September 20, 2022
Stephan Steigele

In biopharmaceutical R&D, everyone is talking about innovation. One hope is that more information-rich, novel assay technologies or approaches—including phenotypic screens and detailed biophysical and mechanistic studies—can be applied early enough during hit discovery and characterization to prevent costly failures at later clinical stages. Such assays and approaches might unveil new therapeutic candidates acting through novel mechanisms or provide data to feed into AI-based, predictive algorithms, allowing us to arrive faster at promising lead molecules.

Sounds great—but if you’re the lead scientist tasked with delivering on these grand plans, how do you execute? The approaches mentioned above generate complex multiparameter readouts, and performing them at scale creates a practical challenge: how can you process so much multimodal data both efficiently and consistently?  In a previous blog post, we talked about how to maximize ROI in lab automation hardware with automation of data capture and transfer. In this post, we will address how to automate data analysis, especially for complex assays, and illustrate this with examples from our own work at Genedata.

The Challenge with Complex Data Analysis: Achieving Scale and Consistency

As you process and analyze complex data, you encounter a series of different choices concerning quality control, model fitting, and result validation—just to name a few. Manual analysis might be manageable for exploratory or low throughput experiments. However, crunching through these analyses becomes time-consuming if you are trying to scale up an assay for a high throughput hit discovery screen, or if you want to apply it in a standard way for routine profiling.

A second, equally important problem is that when these analysis choices are made using human judgment alone, which while expert is also subjective, this can lead to inconsistent outcomes. We have seen this to be particularly true for ambiguous data or corner cases, where the correct analysis decision might be unclear: Scientist A might look at a particular curve and decide it should be fit with one model, while Scientist B might decide it should be fit with another. This variability makes downstream decision-making difficult: like trying to make a purchasing decision based on conflicting product ratings, it becomes hard to make reasoned choices. Evidence also shows that this kind of inconsistency negatively impacts the output of AI-based algorithms: for example, our own work shows that mislabeling of training data affects classification accuracy.

Three Examples of Complex Lab Data: Mechanistic Kinetic, SPR, and Imaging

Let us illustrate this challenge with three concrete examples involving kinetic assays, surface plasmon resonance (SPR), and high-content, image-based screening (HCS):

  1. Kinetic assays probe the mechanism by which a candidate drug interacts with its target: whether it binds in a 1-step or 2-step process or its modality of inhibition (competitive, noncompetitive, uncompetitive). Characterizing these different mechanisms provides further information than just characterizing potency or efficacy alone. Having more of this information early on allows you to enrich for candidates with specific, desirable features, such as slow-binding profiles that are potentially more effective and show less off target-effects. For this reason, these days discovery programs try to incorporate detailed mechanistic studies during early hit finding. To enable this, companies like AstraZeneca have developed new assays that can be run at sufficiently high throughput and lower reagent cost, without compromising the time resolution required for kinetic analysis. In their case, they’ve used the FLIPR Tetra system, which unlike standard fluorescence readers can capture data from a full plate in one read. But when it comes to analyzing kinetic data, scientists must make complex decisions about raw data quality, which model best describes the data, and the quality of model fit. These decisions take experience and expertise, not to mention the enormous challenge of making them at scale.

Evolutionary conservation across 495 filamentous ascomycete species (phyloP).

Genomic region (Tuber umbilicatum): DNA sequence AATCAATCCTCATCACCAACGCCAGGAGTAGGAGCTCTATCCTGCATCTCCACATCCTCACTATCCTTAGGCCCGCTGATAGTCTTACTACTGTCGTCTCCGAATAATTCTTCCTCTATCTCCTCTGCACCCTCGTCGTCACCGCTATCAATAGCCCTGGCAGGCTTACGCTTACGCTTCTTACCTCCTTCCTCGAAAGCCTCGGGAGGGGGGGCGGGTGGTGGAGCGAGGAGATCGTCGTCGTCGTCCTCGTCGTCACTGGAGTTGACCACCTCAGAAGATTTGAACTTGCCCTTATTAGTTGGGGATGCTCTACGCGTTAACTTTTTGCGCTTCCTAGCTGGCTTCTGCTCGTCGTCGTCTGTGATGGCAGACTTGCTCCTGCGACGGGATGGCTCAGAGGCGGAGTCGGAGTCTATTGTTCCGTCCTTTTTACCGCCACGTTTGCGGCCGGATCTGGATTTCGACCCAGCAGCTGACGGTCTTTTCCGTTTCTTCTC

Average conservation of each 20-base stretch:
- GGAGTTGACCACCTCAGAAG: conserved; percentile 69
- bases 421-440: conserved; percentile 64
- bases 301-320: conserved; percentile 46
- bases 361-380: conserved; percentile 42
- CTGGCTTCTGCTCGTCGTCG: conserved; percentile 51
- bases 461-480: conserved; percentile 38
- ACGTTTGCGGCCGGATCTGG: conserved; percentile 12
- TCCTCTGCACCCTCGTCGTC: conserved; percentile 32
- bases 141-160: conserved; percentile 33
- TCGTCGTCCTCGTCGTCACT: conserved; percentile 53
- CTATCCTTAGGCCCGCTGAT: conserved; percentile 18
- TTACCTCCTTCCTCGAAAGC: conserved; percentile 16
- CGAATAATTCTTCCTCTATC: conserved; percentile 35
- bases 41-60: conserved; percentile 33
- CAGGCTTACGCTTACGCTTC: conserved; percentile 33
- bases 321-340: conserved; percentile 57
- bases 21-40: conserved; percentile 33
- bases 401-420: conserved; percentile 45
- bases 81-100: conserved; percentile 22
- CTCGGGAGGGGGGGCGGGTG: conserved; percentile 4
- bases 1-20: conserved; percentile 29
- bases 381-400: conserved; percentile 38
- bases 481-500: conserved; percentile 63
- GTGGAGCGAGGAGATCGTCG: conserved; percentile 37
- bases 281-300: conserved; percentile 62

2. SPR is a biophysical method used to assess molecular interactions, in a direct, time-dependent, and label-free manner. SPR is highly sensitive and quantitative and can be used to measure strength of target binding, examine binding kinetics, determine binding stoichiometry, or precisely measure protein concentration. Traditionally, SPR assays occurred later, during hit-to-lead or characterization stages, because they were too low throughput. Akin to the biochemical kinetic studies described above, however, technological innovations now allow SPR to be performed earlier and at higher throughput—even during primary screening, where biophysical approaches provide a fresh angle for tackling challenging targets. Quality control of SPR experiments often involves visual review raw of SPR sensorgrams, and for kinetic studies, selecting the most appropriate fit model for each candidate and annotating it accordingly. Again, as with biochemical kinetic studies, this can be a subjective and time-consuming process.